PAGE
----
From voluntourism activities to fireworks cruises and an ever-changing snorkeling adventure, there are some new options to consider when booking tours in Hawaii as the destination comes back from its pandemic pause.
• At Pearl Harbor, the Ford Island Bus Tour is one of those new options. It takes visitors on a shuttle to Ford Island to see the USS Oklahoma and USS Utah memorials, which are not accessible otherwise because they’re on an active military base. The 90-minute guided tour is led by a National Park Service ranger, who will give an interpretive talk and answer questions. Reservations are required.
The Pearl Harbor Aviation Museum takes visitors to the top of the restored Ford Island Control Tower. Photo Credit: Courtesy of Pearl Harbor Aviation Museum
• Also on Ford Island, the Pearl Harbor Aviation Museum opened the Top of the Tower Tour, which takes visitors to an operations building, through a firehouse exhibit and up an elevator to the top of the red-and-white control tower, which was completed just months after the attack on Dec. 7, 1941. Following a $7 million renovation, the tower gives visitors a 360-degree view of Battleship Row, military bases and the USS Arizona Memorial.
“The Ford Island Control Tower stands as a symbol of resilience and peace, standing watch over this hallowed ground,” Elissa Lines, executive director of the Pearl Harbor Aviation Museum, said in a statement. “It’s time for the world to witness Pearl Harbor from an aerial perspective.”
There are only 120 Top of the Tower tickets available each day, so it’s best to book early.
• Earlier this year, the Hilton Hawaiian Village’s long-held tradition of Friday night fireworks returned after a two-year hiatus due to Covid-19 restrictions. The return of the popular weekly event has opened the door for tour operators to launch evening cruises to view the spectacular pyrotechnics.
Known for its submarine dive tours and whale-watching cruises, Atlantis Cruises now offers a Friday Fireworks and Cocktail Cruise aboard the Majestic, a three-level ship with a cocktail lounge and full-service bar. The Waikiki cruise launches from Aloha Tower at 7 p.m., and guests can roam freely and watch the sunset from its decks, listen to live entertainment and enjoy an uninterrupted view of the fireworks display.
Atlantis Cruises offers a Friday evening cocktail cruise to see the fireworks display off Waikiki. Photo Credit: Courtesy of Atlantis Adventures
• Hawaii Wow Tours launched a Waikiki gondola experience on the Ala Wai Canal in June. It offers day and evening tours, including a Friday evening fireworks cruise.
“Our gondola cruises provide that unique romantic or family/friends-based setting that you can relax and enjoy in luxury,” said Shantel Kalmanson, one of the owners of Hawaii Wow. “You can sip chilled sparkling apple cider and indulge in delicious pastries while your friendly personal gondolier guides you on a melodic journey up to Magic Island for majestic views of Diamond Head and then traverses under three bridges of what we affectionately call Waikiki’s Grand Canal.”
• On the Big Island, Hawaii Forest & Trail added a private lava tube excursion to its Volcano Unveiled tour in 2018 and late last year launched a voluntourism journey called the Mauna Kea Summit & Stars Give Back Experience. The tour takes visitors to the Waikoloa Dry Forest to participate in native-seed collection before ascending Mauna Kea’s summit.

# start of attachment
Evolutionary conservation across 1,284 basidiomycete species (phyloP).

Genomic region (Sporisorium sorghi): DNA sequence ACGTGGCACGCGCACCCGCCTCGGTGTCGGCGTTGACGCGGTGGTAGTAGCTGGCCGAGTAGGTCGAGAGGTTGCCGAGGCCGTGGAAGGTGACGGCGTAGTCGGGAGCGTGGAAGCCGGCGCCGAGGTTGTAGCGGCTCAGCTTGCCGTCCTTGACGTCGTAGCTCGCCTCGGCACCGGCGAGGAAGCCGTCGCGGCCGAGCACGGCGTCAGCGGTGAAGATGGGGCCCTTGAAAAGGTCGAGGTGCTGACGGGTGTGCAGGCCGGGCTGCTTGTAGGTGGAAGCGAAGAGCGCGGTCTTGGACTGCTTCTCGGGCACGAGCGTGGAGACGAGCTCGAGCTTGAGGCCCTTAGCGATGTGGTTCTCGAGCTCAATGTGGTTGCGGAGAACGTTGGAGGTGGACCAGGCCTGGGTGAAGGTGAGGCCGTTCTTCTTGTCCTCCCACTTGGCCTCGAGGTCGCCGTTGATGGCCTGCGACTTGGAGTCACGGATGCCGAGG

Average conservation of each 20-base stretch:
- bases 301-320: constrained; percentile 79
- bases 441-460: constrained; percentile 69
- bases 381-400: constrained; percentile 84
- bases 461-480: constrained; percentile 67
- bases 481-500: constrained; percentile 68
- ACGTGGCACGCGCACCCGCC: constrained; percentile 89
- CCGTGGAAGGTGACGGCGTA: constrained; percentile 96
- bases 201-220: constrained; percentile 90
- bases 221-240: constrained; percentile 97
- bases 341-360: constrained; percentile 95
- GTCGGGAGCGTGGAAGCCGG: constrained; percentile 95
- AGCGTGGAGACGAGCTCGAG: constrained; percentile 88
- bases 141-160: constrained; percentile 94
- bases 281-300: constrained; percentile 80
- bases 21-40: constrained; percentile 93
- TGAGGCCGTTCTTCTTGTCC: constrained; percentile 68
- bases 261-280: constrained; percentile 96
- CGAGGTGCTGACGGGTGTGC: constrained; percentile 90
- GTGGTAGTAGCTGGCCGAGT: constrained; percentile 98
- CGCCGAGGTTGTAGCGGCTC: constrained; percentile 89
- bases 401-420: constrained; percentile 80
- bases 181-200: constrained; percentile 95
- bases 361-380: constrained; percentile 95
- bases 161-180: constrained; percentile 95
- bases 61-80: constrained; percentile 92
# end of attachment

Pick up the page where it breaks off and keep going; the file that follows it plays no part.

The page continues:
“The experience allows our guides to immerse the guests in this endangered dry forest as well as learn about the area they will be visiting on Mauna Kea and how to better preserve for future generations,” said Jonathan Wilt, director of sales and marketing for Hawaii Forest & Trail. “After the giveback portion, guests proceed to Mauna Kea for sunset at the summit and then stargazing at a lower elevation with both our Celestron and Stellina telescopes.”
Voluntourism activities such as this are increasing as regenerative tourism continues to be top of mind in Hawaii due in large part to the Hawaii Tourism Authority’s Malama Hawaii program. Voluntourism opportunities include restoring a native fishpond with the Malama Loko Ea Foundation, planting native trees with the Hawaii Legacy Reforestation Initiative and taking part in the restoration of the USS Missouri Memorial.
A snorkeler on the Maui Nui Wild Side Lahaina tour with PacWhale Eco-Adventures. Photo Credit: Courtesy of Courtesy PacWhale Eco-Adventures
• PacWhale Eco-Adventures is offering a new Maui snorkeling tour that takes visitors “where many of the bigger vessels can’t.” The adventure, called Maui Nui Wild Side Lahaina, is a six-hour tour aboard a 34-passenger vessel that departs out of Lahaina.
Offering guests an open itinerary, the captain will choose two destinations on the day of the tour based on ocean conditions. Potential snorkeling spots could include Honolua Bay, the Carthaginian wreck or even a couple of locations off the island of Lanai.
“They will see a plethora of beautiful reef fish and coral with possible sightings of dolphins, green sea turtles, octopus and many other marine animals,” the company said.
Owned by the nonprofit Pacific Whale Foundation, the tour will have certified marine naturalists onboard to answer questions. Lunch and refreshments are also provided.